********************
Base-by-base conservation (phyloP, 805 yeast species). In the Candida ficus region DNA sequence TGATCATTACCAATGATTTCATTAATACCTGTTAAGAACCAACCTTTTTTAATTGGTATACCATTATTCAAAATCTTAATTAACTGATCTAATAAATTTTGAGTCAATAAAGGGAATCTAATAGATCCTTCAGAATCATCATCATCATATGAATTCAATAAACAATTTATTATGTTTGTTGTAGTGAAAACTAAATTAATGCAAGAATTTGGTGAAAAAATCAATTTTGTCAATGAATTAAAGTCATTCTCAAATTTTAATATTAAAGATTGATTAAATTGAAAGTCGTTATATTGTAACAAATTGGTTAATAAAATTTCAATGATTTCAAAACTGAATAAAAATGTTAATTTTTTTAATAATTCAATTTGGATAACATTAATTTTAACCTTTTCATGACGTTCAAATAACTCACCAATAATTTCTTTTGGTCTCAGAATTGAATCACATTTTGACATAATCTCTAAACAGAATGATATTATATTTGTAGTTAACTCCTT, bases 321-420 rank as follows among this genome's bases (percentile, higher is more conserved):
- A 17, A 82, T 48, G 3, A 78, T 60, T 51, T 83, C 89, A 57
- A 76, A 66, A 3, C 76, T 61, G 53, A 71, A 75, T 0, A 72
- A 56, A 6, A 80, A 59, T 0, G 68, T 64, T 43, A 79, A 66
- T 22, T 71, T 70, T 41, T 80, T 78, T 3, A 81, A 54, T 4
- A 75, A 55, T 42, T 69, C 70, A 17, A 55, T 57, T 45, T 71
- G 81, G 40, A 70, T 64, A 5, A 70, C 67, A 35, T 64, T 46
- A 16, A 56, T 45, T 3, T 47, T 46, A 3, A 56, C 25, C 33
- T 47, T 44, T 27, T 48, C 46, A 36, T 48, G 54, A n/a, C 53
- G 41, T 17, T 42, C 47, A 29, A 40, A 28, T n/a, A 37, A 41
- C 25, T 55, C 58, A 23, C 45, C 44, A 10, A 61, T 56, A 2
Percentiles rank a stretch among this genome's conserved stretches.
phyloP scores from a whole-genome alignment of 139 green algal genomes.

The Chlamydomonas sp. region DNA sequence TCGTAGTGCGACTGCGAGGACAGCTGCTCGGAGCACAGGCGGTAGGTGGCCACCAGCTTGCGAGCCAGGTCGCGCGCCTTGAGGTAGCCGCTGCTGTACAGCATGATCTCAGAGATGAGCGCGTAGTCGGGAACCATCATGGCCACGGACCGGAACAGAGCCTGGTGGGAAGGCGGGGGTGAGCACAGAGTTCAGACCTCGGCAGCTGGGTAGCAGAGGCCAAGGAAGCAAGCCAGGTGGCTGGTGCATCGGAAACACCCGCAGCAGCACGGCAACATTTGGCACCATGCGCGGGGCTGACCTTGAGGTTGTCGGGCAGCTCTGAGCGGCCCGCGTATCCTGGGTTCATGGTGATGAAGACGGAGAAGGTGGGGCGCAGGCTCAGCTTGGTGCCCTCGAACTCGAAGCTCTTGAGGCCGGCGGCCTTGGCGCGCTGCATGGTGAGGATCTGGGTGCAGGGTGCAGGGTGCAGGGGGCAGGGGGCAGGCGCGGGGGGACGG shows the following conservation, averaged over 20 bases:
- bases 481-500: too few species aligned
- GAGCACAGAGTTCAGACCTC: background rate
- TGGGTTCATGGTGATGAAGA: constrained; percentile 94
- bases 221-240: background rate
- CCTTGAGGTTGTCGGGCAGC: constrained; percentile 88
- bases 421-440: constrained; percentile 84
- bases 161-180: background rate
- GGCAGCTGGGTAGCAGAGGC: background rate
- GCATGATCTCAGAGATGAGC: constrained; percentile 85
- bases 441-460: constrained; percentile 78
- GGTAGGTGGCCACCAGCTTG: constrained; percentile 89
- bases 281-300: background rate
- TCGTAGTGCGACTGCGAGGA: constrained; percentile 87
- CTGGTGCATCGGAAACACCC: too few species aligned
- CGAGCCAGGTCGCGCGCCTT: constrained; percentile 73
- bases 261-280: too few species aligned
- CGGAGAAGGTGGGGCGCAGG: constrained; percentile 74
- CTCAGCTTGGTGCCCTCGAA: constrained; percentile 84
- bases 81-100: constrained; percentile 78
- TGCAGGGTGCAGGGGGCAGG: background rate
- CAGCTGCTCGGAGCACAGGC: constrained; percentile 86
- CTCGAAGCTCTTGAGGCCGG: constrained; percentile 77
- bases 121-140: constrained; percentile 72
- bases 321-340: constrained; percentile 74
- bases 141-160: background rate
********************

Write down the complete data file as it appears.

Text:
Base-by-base conservation (phyloP, 805 yeast species). In the Candida ficus region DNA sequence TGATCATTACCAATGATTTCATTAATACCTGTTAAGAACCAACCTTTTTTAATTGGTATACCATTATTCAAAATCTTAATTAACTGATCTAATAAATTTTGAGTCAATAAAGGGAATCTAATAGATCCTTCAGAATCATCATCATCATATGAATTCAATAAACAATTTATTATGTTTGTTGTAGTGAAAACTAAATTAATGCAAGAATTTGGTGAAAAAATCAATTTTGTCAATGAATTAAAGTCATTCTCAAATTTTAATATTAAAGATTGATTAAATTGAAAGTCGTTATATTGTAACAAATTGGTTAATAAAATTTCAATGATTTCAAAACTGAATAAAAATGTTAATTTTTTTAATAATTCAATTTGGATAACATTAATTTTAACCTTTTCATGACGTTCAAATAACTCACCAATAATTTCTTTTGGTCTCAGAATTGAATCACATTTTGACATAATCTCTAAACAGAATGATATTATATTTGTAGTTAACTCCTT, bases 321-420 rank as follows among this genome's bases (percentile, higher is more conserved):
- A 17, A 82, T 48, G 3, A 78, T 60, T 51, T 83, C 89, A 57
- A 76, A 66, A 3, C 76, T 61, G 53, A 71, A 75, T 0, A 72
- A 56, A 6, A 80, A 59, T 0, G 68, T 64, T 43, A 79, A 66
- T 22, T 71, T 70, T 41, T 80, T 78, T 3, A 81, A 54, T 4
- A 75, A 55, T 42, T 69, C 70, A 17, A 55, T 57, T 45, T 71
- G 81, G 40, A 70, T 64, A 5, A 70, C 67, A 35, T 64, T 46
- A 16, A 56, T 45, T 3, T 47, T 46, A 3, A 56, C 25, C 33
- T 47, T 44, T 27, T 48, C 46, A 36, T 48, G 54, A n/a, C 53
- G 41, T 17, T 42, C 47, A 29, A 40, A 28, T n/a, A 37, A 41
- C 25, T 55, C 58, A 23, C 45, C 44, A 10, A 61, T 56, A 2
Percentiles rank a stretch among this genome's conserved stretches.
phyloP scores from a whole-genome alignment of 139 green algal genomes.

The Chlamydomonas sp. region DNA sequence TCGTAGTGCGACTGCGAGGACAGCTGCTCGGAGCACAGGCGGTAGGTGGCCACCAGCTTGCGAGCCAGGTCGCGCGCCTTGAGGTAGCCGCTGCTGTACAGCATGATCTCAGAGATGAGCGCGTAGTCGGGAACCATCATGGCCACGGACCGGAACAGAGCCTGGTGGGAAGGCGGGGGTGAGCACAGAGTTCAGACCTCGGCAGCTGGGTAGCAGAGGCCAAGGAAGCAAGCCAGGTGGCTGGTGCATCGGAAACACCCGCAGCAGCACGGCAACATTTGGCACCATGCGCGGGGCTGACCTTGAGGTTGTCGGGCAGCTCTGAGCGGCCCGCGTATCCTGGGTTCATGGTGATGAAGACGGAGAAGGTGGGGCGCAGGCTCAGCTTGGTGCCCTCGAACTCGAAGCTCTTGAGGCCGGCGGCCTTGGCGCGCTGCATGGTGAGGATCTGGGTGCAGGGTGCAGGGTGCAGGGGGCAGGGGGCAGGCGCGGGGGGACGG shows the following conservation, averaged over 20 bases:
- bases 481-500: too few species aligned
- GAGCACAGAGTTCAGACCTC: background rate
- TGGGTTCATGGTGATGAAGA: constrained; percentile 94
- bases 221-240: background rate
- CCTTGAGGTTGTCGGGCAGC: constrained; percentile 88
- bases 421-440: constrained; percentile 84
- bases 161-180: background rate
- GGCAGCTGGGTAGCAGAGGC: background rate
- GCATGATCTCAGAGATGAGC: constrained; percentile 85
- bases 441-460: constrained; percentile 78
- GGTAGGTGGCCACCAGCTTG: constrained; percentile 89
- bases 281-300: background rate
- TCGTAGTGCGACTGCGAGGA: constrained; percentile 87
- CTGGTGCATCGGAAACACCC: too few species aligned
- CGAGCCAGGTCGCGCGCCTT: constrained; percentile 73
- bases 261-280: too few species aligned
- CGGAGAAGGTGGGGCGCAGG: constrained; percentile 74
- CTCAGCTTGGTGCCCTCGAA: constrained; percentile 84
- bases 81-100: constrained; percentile 78
- TGCAGGGTGCAGGGGGCAGG: background rate
- CAGCTGCTCGGAGCACAGGC: constrained; percentile 86
- CTCGAAGCTCTTGAGGCCGG: constrained; percentile 77
- bases 121-140: constrained; percentile 72
- bases 321-340: constrained; percentile 74
- bases 141-160: background rate